Probably not, and it’s a national treasure, for sure . . . but – if you can stand some sharply off-color language from cartoon characters – here is a VERY funny video that compares my iPhone 4 with the HTC Evo I must admit I am now beginning to yearn for.


As if you had time for this – you can now apparently make your own laugh-out-loud video, like the one above, with this. Free. Easy. (Is it? I haven’t tried it.)


Trees take CO2 out of the air and convert it to oxygen. Today, there are roughly 400 billion trees and nearly 7 billion people – 60 trees for each of us. When I was born, there were roughly 50% more trees and 4.5 billion fewer people – so roughly vaguely 240 trees per person. Discuss.


Hard to imagine it could be this simple – I haven’t a clue – but I love thinking it could work: a solar-powered process that takes CO2 out of the air and turns it into fuel. They talk of returning atmospheric CO2 levels to pre-industrial levels within a decade of ramping up.


Bob Fyfe: “I recently heard about Build America Bonds and after a small amount of research feel that they may be a good fit for an IRA, especially in a Roth. I’d like to hear your thoughts, and on the PowerShares Build America Bond fund (BAB) in particular.”

☞ I’m all for building America but would not jump at this. As you probably know, these are federally taxable municipal bonds (so keeping them in an IRA makes sense) subsidized but not guaranteed by the United States Treasury (so you are accepting some risk).

Actually, you are accepting two risks.

The first is that rising interest rates could depress the values of these long-term bonds as they would depress the value of any other fixed-rate long-term bonds. (Who wants to pay full price for a bond yielding 5.7%, say, if new bonds of similar quality and maturity are yielding 8%?) You’d still get your interest, and repayment in full decades from now if you held on to maturity; but if there had been a bout of inflation along the way, the $25,000 you invested today would have greatly diminished purchasing power when the bond matured.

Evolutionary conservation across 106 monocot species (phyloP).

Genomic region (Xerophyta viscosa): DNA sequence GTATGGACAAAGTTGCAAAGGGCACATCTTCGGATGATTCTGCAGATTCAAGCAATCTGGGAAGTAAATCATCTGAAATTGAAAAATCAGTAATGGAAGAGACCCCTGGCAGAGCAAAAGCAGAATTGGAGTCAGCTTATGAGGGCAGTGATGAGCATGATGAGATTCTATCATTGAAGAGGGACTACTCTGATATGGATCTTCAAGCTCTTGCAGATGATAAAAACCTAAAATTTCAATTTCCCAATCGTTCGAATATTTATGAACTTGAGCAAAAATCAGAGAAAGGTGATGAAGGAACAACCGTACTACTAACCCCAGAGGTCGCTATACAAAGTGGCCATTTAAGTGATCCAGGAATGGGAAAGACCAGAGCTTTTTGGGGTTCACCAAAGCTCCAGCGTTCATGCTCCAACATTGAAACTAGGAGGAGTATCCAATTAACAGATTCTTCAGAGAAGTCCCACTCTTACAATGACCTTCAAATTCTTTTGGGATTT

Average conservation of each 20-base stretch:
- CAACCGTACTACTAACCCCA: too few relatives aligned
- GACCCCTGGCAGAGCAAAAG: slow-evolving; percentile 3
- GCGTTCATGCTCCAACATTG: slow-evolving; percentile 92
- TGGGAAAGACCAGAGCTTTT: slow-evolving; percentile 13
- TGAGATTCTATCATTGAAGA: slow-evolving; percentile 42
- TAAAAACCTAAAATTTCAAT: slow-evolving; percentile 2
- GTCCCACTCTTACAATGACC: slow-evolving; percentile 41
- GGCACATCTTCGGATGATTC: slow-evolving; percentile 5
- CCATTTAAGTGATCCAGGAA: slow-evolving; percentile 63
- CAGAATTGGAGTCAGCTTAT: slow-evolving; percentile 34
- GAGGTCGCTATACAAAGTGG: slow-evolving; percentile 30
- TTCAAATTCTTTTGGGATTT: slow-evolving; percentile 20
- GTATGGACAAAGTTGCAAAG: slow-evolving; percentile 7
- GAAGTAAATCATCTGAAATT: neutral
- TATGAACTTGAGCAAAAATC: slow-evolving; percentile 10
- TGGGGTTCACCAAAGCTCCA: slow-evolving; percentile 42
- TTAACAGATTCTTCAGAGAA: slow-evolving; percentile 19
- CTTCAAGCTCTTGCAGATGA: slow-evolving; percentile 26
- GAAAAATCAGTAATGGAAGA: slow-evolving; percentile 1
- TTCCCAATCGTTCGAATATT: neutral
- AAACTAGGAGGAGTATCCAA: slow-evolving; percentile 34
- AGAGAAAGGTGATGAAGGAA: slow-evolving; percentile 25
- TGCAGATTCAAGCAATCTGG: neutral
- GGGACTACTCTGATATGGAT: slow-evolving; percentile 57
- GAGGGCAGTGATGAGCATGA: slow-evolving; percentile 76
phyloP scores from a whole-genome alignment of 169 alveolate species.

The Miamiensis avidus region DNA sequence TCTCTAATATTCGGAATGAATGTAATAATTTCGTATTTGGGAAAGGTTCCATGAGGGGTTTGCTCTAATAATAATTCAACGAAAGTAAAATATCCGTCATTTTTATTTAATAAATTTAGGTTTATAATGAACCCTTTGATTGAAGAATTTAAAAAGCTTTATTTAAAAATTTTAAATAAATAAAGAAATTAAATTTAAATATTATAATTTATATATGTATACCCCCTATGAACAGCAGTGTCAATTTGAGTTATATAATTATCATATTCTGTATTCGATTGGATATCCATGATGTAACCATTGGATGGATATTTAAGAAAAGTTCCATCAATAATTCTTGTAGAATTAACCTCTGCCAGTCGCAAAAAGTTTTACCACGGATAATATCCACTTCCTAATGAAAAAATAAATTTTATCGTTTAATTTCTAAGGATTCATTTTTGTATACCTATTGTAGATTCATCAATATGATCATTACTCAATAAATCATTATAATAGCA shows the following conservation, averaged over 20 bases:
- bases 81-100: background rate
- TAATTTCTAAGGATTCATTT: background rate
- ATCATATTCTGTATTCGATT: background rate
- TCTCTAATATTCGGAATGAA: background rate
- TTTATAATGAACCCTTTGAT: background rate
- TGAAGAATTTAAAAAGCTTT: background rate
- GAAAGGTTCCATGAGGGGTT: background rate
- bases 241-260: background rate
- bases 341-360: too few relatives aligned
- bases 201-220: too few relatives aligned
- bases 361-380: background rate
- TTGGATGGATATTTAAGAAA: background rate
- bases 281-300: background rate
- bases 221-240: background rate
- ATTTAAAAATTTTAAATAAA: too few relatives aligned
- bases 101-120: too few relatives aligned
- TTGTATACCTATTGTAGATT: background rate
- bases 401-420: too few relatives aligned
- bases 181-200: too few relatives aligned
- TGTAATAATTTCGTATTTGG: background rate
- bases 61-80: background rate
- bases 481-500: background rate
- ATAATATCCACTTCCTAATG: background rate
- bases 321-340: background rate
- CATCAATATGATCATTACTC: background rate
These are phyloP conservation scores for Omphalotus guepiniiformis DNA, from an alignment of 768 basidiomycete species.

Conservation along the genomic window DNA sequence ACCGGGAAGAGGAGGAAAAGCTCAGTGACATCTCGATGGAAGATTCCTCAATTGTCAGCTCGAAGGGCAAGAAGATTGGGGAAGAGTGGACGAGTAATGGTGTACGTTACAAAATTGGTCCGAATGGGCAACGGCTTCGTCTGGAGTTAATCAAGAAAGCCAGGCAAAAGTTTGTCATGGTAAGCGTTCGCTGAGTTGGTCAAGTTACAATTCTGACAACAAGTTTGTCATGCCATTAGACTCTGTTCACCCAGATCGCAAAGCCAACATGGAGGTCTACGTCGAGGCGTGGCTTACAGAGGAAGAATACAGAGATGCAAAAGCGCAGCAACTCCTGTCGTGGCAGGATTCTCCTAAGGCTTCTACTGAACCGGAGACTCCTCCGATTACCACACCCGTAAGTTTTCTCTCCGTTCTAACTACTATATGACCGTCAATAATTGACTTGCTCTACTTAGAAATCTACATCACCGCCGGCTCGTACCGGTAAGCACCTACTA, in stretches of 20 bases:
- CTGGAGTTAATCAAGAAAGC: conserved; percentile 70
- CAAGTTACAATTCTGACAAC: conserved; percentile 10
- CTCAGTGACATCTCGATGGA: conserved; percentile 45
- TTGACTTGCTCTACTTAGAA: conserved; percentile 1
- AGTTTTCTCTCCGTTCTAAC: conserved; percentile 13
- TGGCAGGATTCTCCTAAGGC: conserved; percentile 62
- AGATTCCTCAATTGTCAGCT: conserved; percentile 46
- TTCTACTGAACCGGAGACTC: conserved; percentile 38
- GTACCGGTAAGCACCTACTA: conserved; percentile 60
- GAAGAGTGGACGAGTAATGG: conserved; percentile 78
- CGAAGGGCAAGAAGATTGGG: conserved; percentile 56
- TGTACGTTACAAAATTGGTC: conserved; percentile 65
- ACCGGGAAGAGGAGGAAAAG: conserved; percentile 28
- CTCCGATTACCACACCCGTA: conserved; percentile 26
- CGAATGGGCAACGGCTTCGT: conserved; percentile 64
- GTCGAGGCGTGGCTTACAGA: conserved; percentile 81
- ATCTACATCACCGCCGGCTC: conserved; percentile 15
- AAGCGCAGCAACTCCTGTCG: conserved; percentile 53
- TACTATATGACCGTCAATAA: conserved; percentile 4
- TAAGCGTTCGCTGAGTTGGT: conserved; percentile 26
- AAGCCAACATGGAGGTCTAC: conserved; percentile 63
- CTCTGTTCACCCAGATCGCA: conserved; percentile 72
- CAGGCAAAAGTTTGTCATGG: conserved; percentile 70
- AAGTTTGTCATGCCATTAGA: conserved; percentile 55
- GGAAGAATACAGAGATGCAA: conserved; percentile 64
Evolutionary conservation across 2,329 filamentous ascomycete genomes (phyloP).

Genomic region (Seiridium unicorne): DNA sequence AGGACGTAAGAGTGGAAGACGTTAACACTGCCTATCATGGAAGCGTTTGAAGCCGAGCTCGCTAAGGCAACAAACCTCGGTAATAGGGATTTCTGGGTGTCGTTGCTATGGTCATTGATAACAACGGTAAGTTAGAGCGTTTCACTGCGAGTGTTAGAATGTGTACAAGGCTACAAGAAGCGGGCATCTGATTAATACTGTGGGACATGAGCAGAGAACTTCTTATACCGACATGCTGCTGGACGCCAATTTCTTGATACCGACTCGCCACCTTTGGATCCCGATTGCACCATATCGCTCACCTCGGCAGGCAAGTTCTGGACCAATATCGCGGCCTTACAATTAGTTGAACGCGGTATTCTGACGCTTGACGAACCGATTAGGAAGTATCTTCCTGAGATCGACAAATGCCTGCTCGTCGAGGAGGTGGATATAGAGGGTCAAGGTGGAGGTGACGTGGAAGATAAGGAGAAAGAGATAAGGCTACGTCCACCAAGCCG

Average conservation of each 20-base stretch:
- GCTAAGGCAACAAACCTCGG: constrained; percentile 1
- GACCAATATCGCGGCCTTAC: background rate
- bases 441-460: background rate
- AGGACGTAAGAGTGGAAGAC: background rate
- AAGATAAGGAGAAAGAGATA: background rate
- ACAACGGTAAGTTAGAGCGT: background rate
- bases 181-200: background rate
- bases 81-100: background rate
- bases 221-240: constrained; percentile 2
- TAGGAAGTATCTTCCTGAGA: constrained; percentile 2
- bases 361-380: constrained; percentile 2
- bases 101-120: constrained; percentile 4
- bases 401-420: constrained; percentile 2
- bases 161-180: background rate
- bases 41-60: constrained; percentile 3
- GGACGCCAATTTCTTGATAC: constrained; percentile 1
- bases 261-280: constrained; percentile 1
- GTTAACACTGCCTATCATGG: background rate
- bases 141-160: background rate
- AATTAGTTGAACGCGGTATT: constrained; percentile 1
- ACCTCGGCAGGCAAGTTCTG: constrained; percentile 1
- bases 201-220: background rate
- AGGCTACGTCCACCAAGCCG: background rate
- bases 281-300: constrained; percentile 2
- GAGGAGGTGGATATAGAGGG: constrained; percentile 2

The second, lesser but real risk is that the issuer might default. One imagines an individual issuer that got in trouble would likely be rescued by the state – lest investors demand higher rates on all future bond offerings from within that state. And one imagines that if an entire state got into trouble, the Federal government would step in for the same reason. But in a worst case scenario, where many states were looking to the Federal government for a bail-out, one can imagine some sort of grand restructuring plan where the Treasury does not simply print enough money to bail everyone out 100 cents on the dollar.

So if it’s safety and peace of mind you’re after for your IRA, you might consider TIPS. The Treasury will not default. And if we have inflation, the value of your bonds will rise with it, at least in large part. (The government’s calculation of inflation may not match the inflation you experience.) I would stick with recently issued TIPS so they that don’t yet have much “inflation accretion” built into the settlement price – lest deflation deflate that accretion.


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